Tuesday, June 28, 2016

Heathrow Expansion - Air Freight Forwarding Community Speaks Out

However History and Politics Decree More Delays are Likely
Shipping News Feature
UK – The British International Freight Association (BIFA) has it expressed its concerns over the impact of lasts week’s news that the UK will leave the EU, and David Cameron’s subsequent resignation as Prime Minister, will have on the expansion of UK aviation capacity. With the final decision on the expansion of London’s Heathrow airport (LHR) already over a year late, and those in power seemingly with now more important things on their respective plates, the association fears further procrastination from the UK government on an issue which spans the decades. Robert Keen, Director General BIFA said:

“In December last year, BIFA voiced the dismay of its 1,500 member companies when the government announced that it would be deferring its final decision on expanding UK airport capacity until the summer of 2016. With last week’s developments, we are now entering a period of great uncertainty on the political front, and BIFA members are worried that will result in big decisions being postponed, or abandoned completely.

“In his resignation statement, David Cameron said he had always believed that big decisions had to be confronted, not ducked. He should make good on that sentiment by announcing forthwith that there will be no further delay and the Government will move forward with the recommendations made by the Airports Commission by building more capacity at Heathrow airport.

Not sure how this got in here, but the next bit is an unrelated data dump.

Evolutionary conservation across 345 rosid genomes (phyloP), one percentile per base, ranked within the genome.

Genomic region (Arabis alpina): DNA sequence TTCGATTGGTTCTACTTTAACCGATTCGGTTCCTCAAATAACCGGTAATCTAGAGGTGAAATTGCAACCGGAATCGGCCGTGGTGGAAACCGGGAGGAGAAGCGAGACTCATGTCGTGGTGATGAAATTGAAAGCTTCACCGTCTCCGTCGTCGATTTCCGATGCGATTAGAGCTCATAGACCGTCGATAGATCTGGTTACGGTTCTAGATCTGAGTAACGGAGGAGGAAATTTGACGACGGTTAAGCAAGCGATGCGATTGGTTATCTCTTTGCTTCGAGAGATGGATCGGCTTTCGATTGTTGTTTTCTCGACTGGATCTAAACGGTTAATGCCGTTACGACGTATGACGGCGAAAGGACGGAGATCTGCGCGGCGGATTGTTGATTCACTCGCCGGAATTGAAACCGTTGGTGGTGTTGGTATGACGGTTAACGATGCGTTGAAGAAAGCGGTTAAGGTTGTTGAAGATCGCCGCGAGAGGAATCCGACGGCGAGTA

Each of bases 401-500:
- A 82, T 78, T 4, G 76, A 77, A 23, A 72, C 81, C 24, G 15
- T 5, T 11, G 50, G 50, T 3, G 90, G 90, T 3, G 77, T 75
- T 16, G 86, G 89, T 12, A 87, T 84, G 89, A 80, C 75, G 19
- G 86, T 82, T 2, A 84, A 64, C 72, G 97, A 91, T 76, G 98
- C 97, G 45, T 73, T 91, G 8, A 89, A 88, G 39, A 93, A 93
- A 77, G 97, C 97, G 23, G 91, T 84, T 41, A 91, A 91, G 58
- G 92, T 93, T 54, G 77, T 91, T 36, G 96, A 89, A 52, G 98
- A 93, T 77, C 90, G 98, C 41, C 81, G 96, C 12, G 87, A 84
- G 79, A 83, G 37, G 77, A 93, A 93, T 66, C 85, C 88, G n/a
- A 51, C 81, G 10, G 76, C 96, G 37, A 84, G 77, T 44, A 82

“The UK's freight forwarding community, which is the engine of Britain's international trade, is counting on the government to show that we are a confident, outward-looking trading nation, still capable of taking bold decisions that have a direct, positive effect on the UK economy, its international connectivity and reputation.”

It is a year since a government commission chose expansion at LHR over its rival Gatwick, the likely preferred option of Boris Johnson, but delays again intervened as further impact studies were ordered to look at both noise and air pollution issues. Adding his voice to the plea to make a speedy decision John Holland-Kaye, LHR Chief Executive said:

“At an uncertain time for the British economy MPs recognise that Heathrow is a private sector infrastructure project that will spread growth across Britain from the moment we get a green light. Now more than ever, people across Britain are counting on the government to take bold decisions that show we are a confident, outward looking trading nation.”

Almost 70% of Britain’s airfreight already passes through Heathrow, the fourth largest facility in Europe. Unfortunately the outlook for a rapid decision is bleak as Geoff Hoon Transport Secretary in the then Labour government gave the green light for the new runway in January 2009 following the case laid out in a 2003 white paper, only to see the decision reversed by the incumbent Conservative/Lib Dem coalition a year or so later.

Last month we heard the government criticised by the House of Commons Transport Committee, and over time we have seen two rail hub schemes proposed and abandoned, one using HS2 the other linking Gatwick to LHR, plus a dozen or so other schemes, including using all land but that on which Terminal 5 sits as a housing estate. So now, with a government and opposition in turmoil, we are left to dwell on where we might have been a decade ago if someone had actually come to a decision. The message is – don’t expect this one to end for a while, no matter how much sense it would make.